Our friends at the Heritage Foundation have launched a new educational initiative, Makers of American Political Thought, featuring short essays on key figures and ideas in American politics. (There will be an essay in this series from me a ways down the road, about a certain modern president.) The first essay in the series came out last week—Hillsdale’s R.J. Pestritto on Woodrow Wilson: Godfather of Liberalism.
Pestritto is the author of the best study of Wilson’s convoluted political thought, Woodrow Wilson and the Roots of Modern Liberalism, which I heartily recommend to anyone with the time for a serious academic study. (Both Scott Johnson and I were privileged to serve on a book panel about R.J.’s book at an annual meeting of the American Political Science Association when it came out several years ago.) Most of Wilson’s many biographers have been simply unequal to explaining or assessing Wilson’s complicated and dubious political ideology. Pestritto’s book gets at it best, and it was a strong influence on Glenn Beck before Beck entered his full “Beautiful Mind” phase.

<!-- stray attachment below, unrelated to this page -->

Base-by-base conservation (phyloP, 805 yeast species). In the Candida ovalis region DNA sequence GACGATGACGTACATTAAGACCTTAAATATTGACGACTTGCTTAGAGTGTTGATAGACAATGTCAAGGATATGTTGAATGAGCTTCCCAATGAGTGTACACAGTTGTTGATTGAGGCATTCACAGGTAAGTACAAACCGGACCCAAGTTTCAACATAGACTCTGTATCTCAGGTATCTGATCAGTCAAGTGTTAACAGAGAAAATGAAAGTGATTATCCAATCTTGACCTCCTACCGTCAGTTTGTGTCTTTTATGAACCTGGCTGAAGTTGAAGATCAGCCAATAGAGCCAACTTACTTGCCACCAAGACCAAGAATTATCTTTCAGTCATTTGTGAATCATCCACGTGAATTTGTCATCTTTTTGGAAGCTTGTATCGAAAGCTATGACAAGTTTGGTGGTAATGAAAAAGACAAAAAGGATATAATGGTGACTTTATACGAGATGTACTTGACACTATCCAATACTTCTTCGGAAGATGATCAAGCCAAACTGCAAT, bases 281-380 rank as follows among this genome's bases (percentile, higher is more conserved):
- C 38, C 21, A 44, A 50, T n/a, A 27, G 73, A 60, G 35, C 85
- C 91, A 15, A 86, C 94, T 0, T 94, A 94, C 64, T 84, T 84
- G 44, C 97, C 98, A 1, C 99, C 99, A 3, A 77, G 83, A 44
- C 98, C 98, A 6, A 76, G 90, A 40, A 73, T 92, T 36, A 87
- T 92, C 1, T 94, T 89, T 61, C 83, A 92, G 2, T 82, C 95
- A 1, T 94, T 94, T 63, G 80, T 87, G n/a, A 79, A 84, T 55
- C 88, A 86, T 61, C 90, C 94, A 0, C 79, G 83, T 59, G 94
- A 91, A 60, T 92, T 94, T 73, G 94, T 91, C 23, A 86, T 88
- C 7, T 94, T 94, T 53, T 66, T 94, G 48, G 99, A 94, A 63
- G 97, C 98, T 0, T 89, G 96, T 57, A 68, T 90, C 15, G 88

But in place of R.J.’s complete treatment if you are pressed for time, read this new Heritage essay. Sample:
Progressivism—certainly as expounded by Wilson—understood itself as presenting a rationale for moving beyond the political thinking of the American Founding. A prerequisite for national progress, Wilson believed, was that the Founding be understood in its proper historical context. Its principles, in spite of their timeless claims, were intended to deal with the unique circumstances of that day.
This interpretation of the Founding ran up against the Founders’ own self-understanding, as Wilson well knew. This is why much of his scholarship is devoted to a radical reinterpretation and critique of the political theory of the Founding. Wilson understood that the limits placed upon the power of the national government by the Constitution—limits that Progressives wanted to see relaxed if not removed—were grounded in the natural-rights principles of the Declaration of Independence. This meant, for Wilson, that both the Declaration and the Constitution had to be understood anew through a Progressive lens.